Another prisoner described how he did not remember anything about his arrest but regained consciousness on the floor of the prison cell covered in blood from a cut and swelling to his left temple and tear to his left ear (Refer to figures 2 and 3). Other prisoners interviewed described that this prisoner was placed in their cells with serious swelling and bruising to his head and temple area where they noticed that his skin had been scraped away by what they believed was a rifle butt.

One prisoner who was in custody for over 7 days reported that 3 out of 4 prisoners who came into his cell upon arrest during this period had serious head injuries which he said could only be caused by an implement such as a rifle, “fists can not do damage like that.


For more articles:: Search Amnesty International’s website

[accessed 15 January 2019]

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Human Rights Reports » 2006 Country Reports on Human Rights Practices

U.S. Dept of State Bureau of Democracy, Human Rights, and Labor, March 6, 2007

[accessed 14 February 2013]

[accessed 7 July 2019]

TORTURE AND OTHER CRUEL, INHUMAN, OR DEGRADING TREATMENT OR PUNISHMENT – The law prohibits such practices; however, in December an employee of a local nongovernmental organization (NGO) issued a report alleging abuse by the Tonga Defense Services (TDS) and police of some of the persons arrested following rioting in Nuku'alofa on November 16 (see section 2.b.). The NGO's board later disavowed the report, citing differences with the author's methodology and conclusions and his failure to clear the report prior to release. The Tonga Evangelical Union also wrote a letter to the prime minister expressing concern over reports of abuses, including violence towards underage detainees. The government stated it would investigate the charges. There were also reports of gratuitous violence used during more routine arrests, detentions, and other encounters with the TDS and police.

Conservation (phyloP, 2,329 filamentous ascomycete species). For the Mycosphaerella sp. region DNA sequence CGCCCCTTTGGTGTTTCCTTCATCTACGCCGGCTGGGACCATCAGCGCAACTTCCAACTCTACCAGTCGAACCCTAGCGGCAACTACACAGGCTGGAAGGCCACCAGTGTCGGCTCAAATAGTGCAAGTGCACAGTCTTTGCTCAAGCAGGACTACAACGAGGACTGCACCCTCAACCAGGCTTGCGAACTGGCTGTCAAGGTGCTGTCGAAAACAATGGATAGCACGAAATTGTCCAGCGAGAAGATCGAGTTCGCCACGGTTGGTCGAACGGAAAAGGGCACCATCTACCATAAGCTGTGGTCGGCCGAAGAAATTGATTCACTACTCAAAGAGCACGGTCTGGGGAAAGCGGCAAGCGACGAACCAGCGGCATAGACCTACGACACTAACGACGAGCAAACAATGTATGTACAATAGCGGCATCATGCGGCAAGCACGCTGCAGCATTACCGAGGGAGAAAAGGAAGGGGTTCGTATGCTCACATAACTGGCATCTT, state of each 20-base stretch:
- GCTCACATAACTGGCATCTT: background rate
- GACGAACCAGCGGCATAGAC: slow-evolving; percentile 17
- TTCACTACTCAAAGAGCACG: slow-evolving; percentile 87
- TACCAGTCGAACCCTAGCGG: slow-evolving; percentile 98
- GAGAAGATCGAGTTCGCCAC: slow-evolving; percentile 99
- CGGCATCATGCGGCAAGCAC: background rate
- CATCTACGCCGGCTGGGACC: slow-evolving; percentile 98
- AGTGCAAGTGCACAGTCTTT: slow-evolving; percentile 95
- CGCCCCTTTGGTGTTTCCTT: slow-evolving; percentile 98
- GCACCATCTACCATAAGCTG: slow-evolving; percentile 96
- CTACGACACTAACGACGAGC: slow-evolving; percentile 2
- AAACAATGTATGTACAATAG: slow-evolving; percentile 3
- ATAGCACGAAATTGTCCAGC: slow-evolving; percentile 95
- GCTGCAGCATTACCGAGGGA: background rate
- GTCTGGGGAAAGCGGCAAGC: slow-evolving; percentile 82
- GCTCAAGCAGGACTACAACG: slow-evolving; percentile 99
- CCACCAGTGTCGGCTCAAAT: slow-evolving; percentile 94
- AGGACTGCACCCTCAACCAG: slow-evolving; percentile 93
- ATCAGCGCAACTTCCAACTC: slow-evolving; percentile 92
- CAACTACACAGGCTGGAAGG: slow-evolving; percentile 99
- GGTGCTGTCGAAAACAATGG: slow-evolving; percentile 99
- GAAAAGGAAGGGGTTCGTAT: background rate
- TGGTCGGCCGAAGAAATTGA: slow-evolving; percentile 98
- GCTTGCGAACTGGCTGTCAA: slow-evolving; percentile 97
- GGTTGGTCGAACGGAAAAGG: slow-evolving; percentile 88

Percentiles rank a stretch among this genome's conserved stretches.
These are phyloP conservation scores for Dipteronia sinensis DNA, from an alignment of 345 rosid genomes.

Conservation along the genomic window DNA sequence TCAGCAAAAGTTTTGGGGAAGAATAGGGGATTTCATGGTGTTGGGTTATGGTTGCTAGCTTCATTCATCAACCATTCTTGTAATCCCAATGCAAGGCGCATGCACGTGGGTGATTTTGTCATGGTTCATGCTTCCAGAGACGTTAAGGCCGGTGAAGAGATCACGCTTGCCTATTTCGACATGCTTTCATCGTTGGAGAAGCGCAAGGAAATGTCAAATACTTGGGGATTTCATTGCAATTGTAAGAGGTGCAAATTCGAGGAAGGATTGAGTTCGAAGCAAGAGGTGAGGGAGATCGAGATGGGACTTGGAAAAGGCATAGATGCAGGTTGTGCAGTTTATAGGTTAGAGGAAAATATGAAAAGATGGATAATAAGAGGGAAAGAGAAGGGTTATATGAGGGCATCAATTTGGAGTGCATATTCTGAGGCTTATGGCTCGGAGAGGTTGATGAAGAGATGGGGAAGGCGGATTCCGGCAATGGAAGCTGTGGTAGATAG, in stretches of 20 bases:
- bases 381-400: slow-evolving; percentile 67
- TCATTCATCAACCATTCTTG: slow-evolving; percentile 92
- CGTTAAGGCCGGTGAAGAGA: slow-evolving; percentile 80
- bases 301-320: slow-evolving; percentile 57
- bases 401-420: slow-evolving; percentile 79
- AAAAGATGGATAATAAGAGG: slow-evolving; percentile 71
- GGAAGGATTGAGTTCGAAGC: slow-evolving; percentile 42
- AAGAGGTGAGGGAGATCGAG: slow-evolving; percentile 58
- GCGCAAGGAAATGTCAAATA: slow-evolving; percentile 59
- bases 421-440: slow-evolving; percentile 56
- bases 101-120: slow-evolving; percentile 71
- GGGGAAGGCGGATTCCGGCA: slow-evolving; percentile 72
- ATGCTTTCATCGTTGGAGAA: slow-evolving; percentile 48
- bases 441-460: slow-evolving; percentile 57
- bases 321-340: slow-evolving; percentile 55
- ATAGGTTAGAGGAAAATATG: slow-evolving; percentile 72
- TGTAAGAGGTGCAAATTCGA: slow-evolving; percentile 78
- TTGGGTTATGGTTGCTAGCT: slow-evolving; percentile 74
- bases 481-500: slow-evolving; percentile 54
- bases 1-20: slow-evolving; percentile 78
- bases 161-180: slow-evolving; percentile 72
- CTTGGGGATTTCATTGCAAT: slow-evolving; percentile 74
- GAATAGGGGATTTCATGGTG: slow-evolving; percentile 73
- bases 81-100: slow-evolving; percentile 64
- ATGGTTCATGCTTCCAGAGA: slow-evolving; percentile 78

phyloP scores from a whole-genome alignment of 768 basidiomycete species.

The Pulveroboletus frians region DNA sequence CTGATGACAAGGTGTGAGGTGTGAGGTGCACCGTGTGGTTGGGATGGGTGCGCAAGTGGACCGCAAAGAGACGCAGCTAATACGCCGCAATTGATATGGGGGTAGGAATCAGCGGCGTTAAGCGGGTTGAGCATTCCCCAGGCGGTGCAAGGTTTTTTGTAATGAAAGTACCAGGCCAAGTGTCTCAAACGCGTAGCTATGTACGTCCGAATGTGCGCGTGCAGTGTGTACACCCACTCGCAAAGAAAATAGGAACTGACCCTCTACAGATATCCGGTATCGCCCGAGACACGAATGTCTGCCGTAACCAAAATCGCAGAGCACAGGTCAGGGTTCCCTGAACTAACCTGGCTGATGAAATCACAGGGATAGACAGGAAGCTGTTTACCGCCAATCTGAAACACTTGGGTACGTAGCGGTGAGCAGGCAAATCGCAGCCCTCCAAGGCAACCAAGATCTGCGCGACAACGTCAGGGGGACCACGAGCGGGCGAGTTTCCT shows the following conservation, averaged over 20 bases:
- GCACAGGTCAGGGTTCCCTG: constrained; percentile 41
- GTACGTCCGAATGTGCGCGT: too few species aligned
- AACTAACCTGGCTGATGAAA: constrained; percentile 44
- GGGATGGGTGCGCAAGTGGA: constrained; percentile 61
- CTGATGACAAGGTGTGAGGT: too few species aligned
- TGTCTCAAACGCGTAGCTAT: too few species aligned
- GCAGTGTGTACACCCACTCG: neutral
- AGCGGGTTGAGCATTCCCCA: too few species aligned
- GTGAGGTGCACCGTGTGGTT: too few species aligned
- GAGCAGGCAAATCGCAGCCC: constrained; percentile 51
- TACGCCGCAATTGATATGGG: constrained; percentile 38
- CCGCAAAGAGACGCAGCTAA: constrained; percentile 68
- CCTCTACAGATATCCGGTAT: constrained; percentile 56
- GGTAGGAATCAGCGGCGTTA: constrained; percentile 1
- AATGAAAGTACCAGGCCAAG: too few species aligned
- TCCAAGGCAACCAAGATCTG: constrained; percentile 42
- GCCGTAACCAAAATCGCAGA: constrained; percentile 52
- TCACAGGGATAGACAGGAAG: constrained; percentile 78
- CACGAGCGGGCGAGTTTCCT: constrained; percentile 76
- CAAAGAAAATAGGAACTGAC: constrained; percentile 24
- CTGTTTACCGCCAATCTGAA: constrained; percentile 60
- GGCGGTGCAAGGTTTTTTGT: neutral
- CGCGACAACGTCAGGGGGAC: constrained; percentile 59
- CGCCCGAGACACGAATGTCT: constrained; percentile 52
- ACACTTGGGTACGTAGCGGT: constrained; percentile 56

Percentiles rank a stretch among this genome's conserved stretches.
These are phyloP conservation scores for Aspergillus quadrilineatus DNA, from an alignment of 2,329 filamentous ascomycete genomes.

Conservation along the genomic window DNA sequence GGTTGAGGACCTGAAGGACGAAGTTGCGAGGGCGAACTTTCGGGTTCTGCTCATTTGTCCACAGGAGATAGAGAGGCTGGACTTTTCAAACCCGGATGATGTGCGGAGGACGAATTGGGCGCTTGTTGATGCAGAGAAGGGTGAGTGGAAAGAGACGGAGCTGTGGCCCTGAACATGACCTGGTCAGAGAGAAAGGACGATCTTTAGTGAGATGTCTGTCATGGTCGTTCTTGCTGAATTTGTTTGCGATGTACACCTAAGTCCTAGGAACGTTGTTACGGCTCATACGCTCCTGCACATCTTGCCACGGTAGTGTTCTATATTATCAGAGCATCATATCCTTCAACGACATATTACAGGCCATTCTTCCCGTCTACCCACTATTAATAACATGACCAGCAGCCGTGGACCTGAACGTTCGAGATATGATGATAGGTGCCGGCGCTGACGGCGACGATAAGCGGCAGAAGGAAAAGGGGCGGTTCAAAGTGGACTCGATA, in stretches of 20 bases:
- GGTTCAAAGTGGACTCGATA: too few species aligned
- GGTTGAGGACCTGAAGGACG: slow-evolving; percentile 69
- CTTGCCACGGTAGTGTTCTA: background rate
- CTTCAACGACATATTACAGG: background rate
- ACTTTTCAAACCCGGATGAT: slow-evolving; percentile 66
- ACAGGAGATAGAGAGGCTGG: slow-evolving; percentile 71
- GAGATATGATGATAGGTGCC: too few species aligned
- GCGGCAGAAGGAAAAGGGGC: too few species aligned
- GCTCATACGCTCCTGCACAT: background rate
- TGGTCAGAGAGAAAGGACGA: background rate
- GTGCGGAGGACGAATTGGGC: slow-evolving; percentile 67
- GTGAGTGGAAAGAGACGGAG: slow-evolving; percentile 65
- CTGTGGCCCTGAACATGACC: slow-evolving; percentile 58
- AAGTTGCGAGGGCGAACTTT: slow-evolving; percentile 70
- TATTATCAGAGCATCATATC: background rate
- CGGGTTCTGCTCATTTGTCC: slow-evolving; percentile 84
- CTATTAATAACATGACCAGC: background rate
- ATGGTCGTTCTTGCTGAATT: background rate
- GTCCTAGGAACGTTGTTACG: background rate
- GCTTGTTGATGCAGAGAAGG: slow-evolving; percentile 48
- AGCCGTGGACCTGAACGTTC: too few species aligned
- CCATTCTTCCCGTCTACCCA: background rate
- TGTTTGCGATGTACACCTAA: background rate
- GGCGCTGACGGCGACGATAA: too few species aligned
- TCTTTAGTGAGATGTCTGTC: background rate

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Cite this webpage as: Patt, Prof. Martin, "Torture by Police, Forced Disappearance & Other Ill Treatment in the early years of the 21st Century- Tonga",, [accessed <date>]